Cancellation of clinical trials disappoints

The cancellation of a clinical trial of the liberation therapy disappointed a Central Albertan who received the treatment for her multiple sclerosis.

The cancellation of a clinical trial of the liberation therapy disappointed a Central Albertan who received the treatment for her multiple sclerosis.

Saskatchewan’s planned participation in a trial in Albany, N.Y., was cancelled on Monday after not enough people had stepped forward to be involved.

Liberation therapy, also known as chronic cerebrospinal venous insufficiency (CCSVI), has been used to treat MS. And while the results of these treatments have been mixed, some MS patients have seen improvement in their condition after the treatment.

May Feitsma, of Ponoka, received the treatment three years ago in India. She said since the treatment her symptoms have slowed down.

“It hasn’t gotten worse and it hasn’t gotten better,” said Feitsma.

“It is slowly going backwards, with my mobility and strength. I think without the liberation it would have gone that way, too, it’s more at a stand still now then what it would have been.”

Confined to a wheelchair, Feitsma has secondary-progressive MS and is paralyzed on her left side. Immediately after receiving the treatment, she was able to write with her right hand, something she had been unable to do for two years prior.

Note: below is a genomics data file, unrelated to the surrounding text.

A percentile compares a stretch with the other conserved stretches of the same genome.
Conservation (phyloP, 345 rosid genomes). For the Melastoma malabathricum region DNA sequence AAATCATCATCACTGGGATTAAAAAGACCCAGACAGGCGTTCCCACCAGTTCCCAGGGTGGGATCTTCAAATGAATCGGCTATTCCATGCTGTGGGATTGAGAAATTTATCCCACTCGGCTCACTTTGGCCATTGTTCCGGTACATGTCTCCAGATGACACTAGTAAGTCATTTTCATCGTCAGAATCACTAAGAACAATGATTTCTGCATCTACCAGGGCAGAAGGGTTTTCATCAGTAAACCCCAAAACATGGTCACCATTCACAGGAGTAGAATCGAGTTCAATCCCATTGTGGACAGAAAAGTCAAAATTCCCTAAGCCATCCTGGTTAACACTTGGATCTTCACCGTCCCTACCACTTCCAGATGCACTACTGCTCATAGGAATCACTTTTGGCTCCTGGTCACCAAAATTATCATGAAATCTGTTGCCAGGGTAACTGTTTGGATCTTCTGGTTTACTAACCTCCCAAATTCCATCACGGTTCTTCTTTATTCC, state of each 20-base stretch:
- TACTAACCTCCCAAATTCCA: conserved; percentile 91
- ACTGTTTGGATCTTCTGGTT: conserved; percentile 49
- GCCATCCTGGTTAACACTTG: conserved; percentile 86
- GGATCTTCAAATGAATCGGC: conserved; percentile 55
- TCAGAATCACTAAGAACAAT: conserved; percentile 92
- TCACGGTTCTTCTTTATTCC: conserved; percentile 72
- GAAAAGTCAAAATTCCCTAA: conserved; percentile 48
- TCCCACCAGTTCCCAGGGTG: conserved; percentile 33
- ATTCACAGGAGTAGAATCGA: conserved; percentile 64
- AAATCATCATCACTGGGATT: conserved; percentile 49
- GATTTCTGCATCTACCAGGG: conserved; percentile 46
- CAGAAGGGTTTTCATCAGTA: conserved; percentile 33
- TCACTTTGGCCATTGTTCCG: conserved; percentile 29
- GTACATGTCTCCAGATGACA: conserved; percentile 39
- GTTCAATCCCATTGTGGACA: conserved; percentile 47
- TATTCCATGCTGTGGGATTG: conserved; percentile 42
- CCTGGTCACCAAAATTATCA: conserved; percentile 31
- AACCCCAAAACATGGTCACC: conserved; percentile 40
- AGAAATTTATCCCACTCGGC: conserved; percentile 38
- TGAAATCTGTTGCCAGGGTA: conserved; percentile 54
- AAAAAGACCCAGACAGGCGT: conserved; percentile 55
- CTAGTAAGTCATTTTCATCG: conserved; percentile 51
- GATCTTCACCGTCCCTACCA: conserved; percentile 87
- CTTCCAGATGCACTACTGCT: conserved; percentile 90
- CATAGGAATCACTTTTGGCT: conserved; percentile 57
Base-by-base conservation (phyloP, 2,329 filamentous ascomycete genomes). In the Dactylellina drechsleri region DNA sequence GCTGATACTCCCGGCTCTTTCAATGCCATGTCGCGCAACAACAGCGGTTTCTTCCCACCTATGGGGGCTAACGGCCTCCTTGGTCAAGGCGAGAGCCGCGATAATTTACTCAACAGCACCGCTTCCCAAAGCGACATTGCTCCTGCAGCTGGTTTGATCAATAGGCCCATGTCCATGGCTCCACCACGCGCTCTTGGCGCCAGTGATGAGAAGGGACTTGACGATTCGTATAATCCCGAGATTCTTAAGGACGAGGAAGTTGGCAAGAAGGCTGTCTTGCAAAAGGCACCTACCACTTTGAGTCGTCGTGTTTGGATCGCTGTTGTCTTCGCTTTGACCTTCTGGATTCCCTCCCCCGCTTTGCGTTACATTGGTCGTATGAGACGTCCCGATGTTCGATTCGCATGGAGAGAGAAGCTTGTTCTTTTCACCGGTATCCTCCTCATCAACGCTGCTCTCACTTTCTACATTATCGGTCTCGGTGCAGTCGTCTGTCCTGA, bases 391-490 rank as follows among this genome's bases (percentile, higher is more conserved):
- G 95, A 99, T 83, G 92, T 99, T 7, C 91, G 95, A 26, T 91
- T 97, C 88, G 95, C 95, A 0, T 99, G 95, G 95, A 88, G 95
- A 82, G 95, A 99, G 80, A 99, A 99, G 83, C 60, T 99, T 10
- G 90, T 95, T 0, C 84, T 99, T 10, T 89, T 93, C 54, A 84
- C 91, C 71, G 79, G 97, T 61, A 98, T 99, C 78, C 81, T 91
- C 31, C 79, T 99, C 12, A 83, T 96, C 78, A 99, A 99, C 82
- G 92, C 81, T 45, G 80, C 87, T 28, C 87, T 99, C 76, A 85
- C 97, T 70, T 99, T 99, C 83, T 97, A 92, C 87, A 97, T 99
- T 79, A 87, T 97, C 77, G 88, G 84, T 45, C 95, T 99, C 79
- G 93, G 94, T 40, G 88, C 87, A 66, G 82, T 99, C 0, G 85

Feitsma said she would go get the treatment again.

Darrel Gregory, MS Society of Alberta and Northwest Territories director of marketing and communications, also expressed disappointment in the cancellation. He said the society would have closely monitored the trial and its potential outcomes.

“We know this possible avenue of treatment represents hope for a lot of people,” said Gregory. “The fact they couldn’t get enough people to participate in the trial is very disappointing for us and I’m sure for everybody who lives with MS.”

While slightly fewer than 200 people were required for the clinical trial to go ahead, only 86 signed up.

Alberta is working on an observational study. Starting a year ago, any Albertan who had the treatment done was invited to participate in the two-year study.

“We’re monitoring any research that is being done on MS and CCSVI to determine what the connection is, if there is in fact a connection at all,” said Gregory.

mcrawford@bprda.wpengine.com

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